Entertainment

Diego Luna Takes A Knee On ‘Conan’ And Gets Emotional About Mexico Earthquake

Team Coco / YouTube

Mexican actor Diego Luna appeared on “Conan” last night and relayed his experience with the earthquake that hit central Mexico on Sept. 19. It was the first televised interview that Luna has given since he began relief efforts to help those affected by the quake. He also spoke in depth about why he and his pal Gael Garcia Bernal decided to create their own fundraiser for Mexico, which made the interview take a more political tone.

Luna said he experienced the big earthquake that hit Mexico in 1985, and revealed that he happened to be in Mexico City this for this quake as well. Luna said due to his previous experience, he felt somewhat prepared for big earthquakes and even tried to lighten the mood by telling jokes after they had all gotten outside. It wasn’t until the earthquake was over that Luna was able to take in how much destruction was caused by the quake.

“It was so scary and devastating, and we ran out and there was a building that fell — like, half a block away from where we were,” said Luna. “The beautiful thing is you would imagine people would be running away from this cloud, you know? But here it was the opposite. Everyone running towards the cloud to trying to get there to save someone, to save a dog. to try to see if there was anything you could do to help those what were — that were there.”

Luna said he and Gael Garcia Bernal started the grassroots relief efforts because the Mexican people cannot count on the government.

Luna said watching Mexicans come together to help each other moments after the earthquake hit was a beautiful thing to witness, which some might not expect by a country infamous for crime and fraud. “It happens in such a corrupt country like ours where you know the Mexican government won’t get there, so it has to be you. Everyone is helping. Everyone has solidarity. Everyone is caring about each other… it’s the Mexico I feel proud of, it’s the Mexico that I belong to.”

Luna said the money collected through his fundraiser is going directly to the people.

CREDIT: YouTube

Luna said they’ve created a team of people that will thoroughly investigate which organizations need the most help and make sure the money goes directly there.

“This is not a thing that ends in a week, or two, or three,” Luna said, adding, “There’s still buildings in Mexico that haven’t been rebuilt from the earthquake in 85. So it’s going to take time.” He added, “We need a lot of money, and we hope you can donate and be part of this beautiful effort to give love to those who today lost everything.”

During the interview, while Luna was talking about the corruption in Mexico, Conan O’Brien took a light-hearted jab at the Trump administration, saying: “Unlike this country, where we trust our government.”

“Should I go on one knee?” Luna asked. “I don’t want to get kicked off your show.”

This exchange prompted Luna to take a knee.

CREDIT: YouTube

He kneeled for a while as the audience clapped, and O’Brien made a joke saying “people tuning in right now think you are proposing.” Luna quickly got up.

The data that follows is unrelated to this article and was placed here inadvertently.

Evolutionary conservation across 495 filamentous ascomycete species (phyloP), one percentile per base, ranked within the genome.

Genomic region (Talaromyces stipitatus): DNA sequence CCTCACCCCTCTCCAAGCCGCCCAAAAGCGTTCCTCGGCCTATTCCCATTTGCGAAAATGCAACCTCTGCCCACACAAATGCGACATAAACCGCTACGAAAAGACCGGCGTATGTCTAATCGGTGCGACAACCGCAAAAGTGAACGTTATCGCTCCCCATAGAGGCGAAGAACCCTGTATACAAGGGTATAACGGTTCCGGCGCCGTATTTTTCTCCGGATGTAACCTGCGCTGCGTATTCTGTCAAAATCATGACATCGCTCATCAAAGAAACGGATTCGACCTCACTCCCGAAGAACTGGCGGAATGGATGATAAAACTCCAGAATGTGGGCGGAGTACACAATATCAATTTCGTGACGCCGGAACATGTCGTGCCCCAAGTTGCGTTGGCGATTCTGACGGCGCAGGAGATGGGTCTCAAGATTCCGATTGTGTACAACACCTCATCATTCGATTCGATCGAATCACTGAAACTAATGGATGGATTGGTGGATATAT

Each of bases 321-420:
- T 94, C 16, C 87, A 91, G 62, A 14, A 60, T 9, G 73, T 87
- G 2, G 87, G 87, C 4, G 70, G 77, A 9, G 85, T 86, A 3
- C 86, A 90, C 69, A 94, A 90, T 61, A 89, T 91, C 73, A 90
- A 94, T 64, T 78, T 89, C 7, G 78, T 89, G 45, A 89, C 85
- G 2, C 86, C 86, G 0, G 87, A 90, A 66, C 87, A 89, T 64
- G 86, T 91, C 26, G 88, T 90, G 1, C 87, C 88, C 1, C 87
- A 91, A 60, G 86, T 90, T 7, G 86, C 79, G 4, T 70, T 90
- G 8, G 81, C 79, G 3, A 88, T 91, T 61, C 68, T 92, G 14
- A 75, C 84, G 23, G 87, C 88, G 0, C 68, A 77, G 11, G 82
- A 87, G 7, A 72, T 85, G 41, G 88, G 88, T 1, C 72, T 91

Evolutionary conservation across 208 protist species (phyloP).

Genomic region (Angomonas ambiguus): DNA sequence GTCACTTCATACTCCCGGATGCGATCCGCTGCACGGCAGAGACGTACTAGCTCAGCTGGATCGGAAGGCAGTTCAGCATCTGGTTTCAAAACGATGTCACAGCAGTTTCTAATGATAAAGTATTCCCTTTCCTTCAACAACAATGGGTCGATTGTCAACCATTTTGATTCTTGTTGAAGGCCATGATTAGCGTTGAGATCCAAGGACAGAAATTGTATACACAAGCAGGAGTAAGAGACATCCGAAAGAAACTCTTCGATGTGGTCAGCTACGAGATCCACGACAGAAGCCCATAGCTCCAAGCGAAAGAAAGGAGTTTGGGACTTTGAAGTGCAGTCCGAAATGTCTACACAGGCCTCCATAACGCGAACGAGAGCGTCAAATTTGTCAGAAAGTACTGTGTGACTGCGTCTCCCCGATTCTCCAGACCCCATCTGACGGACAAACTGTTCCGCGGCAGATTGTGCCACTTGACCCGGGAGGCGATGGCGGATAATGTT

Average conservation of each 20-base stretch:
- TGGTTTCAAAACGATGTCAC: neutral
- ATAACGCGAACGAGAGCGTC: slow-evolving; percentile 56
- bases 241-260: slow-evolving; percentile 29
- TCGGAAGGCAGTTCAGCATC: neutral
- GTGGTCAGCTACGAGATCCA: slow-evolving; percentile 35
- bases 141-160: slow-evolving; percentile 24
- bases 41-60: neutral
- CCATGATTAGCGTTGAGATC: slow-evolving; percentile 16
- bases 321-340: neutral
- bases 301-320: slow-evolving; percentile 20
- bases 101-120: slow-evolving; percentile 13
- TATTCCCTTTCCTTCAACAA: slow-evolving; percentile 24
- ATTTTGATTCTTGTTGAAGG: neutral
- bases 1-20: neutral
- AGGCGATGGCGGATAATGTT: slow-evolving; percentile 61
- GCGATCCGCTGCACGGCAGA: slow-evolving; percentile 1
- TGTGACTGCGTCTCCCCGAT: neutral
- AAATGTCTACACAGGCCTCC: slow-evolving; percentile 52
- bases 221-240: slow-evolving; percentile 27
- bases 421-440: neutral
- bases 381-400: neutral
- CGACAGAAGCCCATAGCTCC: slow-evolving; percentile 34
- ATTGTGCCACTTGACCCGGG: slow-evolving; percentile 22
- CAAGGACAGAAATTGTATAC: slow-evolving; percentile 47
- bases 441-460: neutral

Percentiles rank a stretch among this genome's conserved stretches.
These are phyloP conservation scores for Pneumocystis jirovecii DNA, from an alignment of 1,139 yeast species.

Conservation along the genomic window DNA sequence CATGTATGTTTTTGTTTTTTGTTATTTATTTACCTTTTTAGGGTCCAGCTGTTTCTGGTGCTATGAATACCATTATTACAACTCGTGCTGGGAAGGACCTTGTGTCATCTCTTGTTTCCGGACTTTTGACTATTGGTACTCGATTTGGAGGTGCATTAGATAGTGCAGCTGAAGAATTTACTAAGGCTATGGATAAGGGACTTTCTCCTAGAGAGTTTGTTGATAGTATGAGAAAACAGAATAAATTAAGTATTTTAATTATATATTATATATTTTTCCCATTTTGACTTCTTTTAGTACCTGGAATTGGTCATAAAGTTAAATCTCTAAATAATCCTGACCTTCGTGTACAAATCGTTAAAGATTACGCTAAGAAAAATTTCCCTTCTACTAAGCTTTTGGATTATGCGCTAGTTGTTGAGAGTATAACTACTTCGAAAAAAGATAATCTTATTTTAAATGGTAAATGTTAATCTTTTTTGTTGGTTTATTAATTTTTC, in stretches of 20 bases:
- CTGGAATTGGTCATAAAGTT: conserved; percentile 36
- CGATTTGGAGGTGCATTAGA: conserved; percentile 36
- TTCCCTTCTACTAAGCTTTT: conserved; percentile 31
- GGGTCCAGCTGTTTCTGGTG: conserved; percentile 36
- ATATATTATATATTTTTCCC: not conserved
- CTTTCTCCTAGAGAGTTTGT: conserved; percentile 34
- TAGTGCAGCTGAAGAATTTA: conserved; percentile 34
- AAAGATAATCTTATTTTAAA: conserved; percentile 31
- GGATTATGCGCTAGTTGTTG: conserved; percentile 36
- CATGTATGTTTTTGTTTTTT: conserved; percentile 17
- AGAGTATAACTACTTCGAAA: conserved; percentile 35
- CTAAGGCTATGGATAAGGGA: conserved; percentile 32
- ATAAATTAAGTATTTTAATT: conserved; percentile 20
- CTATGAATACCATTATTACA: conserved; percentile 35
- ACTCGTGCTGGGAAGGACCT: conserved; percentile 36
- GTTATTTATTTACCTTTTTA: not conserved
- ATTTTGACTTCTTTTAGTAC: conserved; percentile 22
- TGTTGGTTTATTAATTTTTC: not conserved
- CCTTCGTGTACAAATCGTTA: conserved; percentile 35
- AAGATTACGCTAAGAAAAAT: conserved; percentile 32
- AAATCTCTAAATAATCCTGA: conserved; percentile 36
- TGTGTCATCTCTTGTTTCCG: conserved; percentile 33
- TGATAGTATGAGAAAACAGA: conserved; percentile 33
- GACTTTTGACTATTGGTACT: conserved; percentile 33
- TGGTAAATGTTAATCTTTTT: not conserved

Click here to learn more about his fundraiser and to donate.

READ: Frida The Mexican Rescue Dog Has Been Honored As A Piñata And It’s The Cutest

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A Mexican Drag Queen Dressed Up As La Virgencita And Social Media Caught Fire

Things That Matter

A Mexican Drag Queen Dressed Up As La Virgencita And Social Media Caught Fire

Margaretyya / Instagram

La Virgen de Guadalupe is perhaps the most venerated figure in Mexico. Regardless of religious beliefs, la Guadalupana has become a cultural and national symbol, as it contrasts with the predominantly white images of saints and other religious figures (although if we talk about historical accuracy, chances are that Jesus and his disciples looked mostly Brown, as Middle-Eastern folk).

La Guadalupana is Brown-skinned and symbolizes the mixed-nature of Mexican mestizo culture. On one hand, the Guadalupana is derived from Catholicism, on the other it also echoes Aztec deities such as the goddess Tonantzin Coatlicue, which anthropologists believe the culture around La Virgen de Guadalupe echoes.

Truth is that Mexico is a country that venerates the Virgen de Guadalupe perhaps above all things, in particular each December 12, when millions of worshipers travel from all around the country to venerate her at the Basilica of Guadalupe, the place where Juan Diego, an indigenous man, claims to have encountered her. 

So it came as a shock to some that a drag queen from Mexico City dressed up as La Virgen de Guadalupe.

Credit: margaretyya/ Instagram

Her stage name is Margaret y Ya and she has caused controversy with this very artistic picture that reminds us of the work of Italian photographer Mario Testino. In the image, we can see Margaret y Ya posing with shopping bags.

In the photo shared on her Instagram, she writes an ironic caption: “Bendita seas Santa Virgencita Claus 🙏🏼✨ que nos llegaste a evangelizar con consumismo y materialismo estas épocas. 🎄❄️ 📸” This roughly translates as: “Bless you Santa Virgencita Claus, you that brought consumerism and materialism to this time of the year”.

This is more a political and social commentary rather than a religious one, as December 12 has become the kick off of the end of year holidays and its many weeks of frantic shopping. The photo was taken by Mario Aragon and the composition highlights irony. Margaret y Ya told El Universal that her idea was to critique the ways in which religion often becomes a commodity. This is perhaps a slightly blunt way of doing it given Mexico’s sociocultural context, but hey, sometimes the only way of getting people’s attention is being over the top and fabulous. 

And as can be expected, some conservative minds (and many abuelitas, we are sure) pusieron el grito en el cielo, while others just chilled.

We mean, this photograph was meme-ready even from its inception, wasn’t it? So it came as no surprise that some in Twitter used it to expand on the “I’m gonna tell my kids this is…” meme universe!

But it is also clear that Margaret y ya had a very clear audience in mind.

Yes, she wanted to make men and boomers angry, which is exactly what she did! And isn’t art supposed to be provocative in order to make us think, really think about preconceived notions we might need to reconsider?

The question is tough but philosophically interesting: how much of religion is associated with buying and selling stuff? The image was part of Margaret y Ya’s 2018 calendar, but as it resurfaced it got more attention than ever before.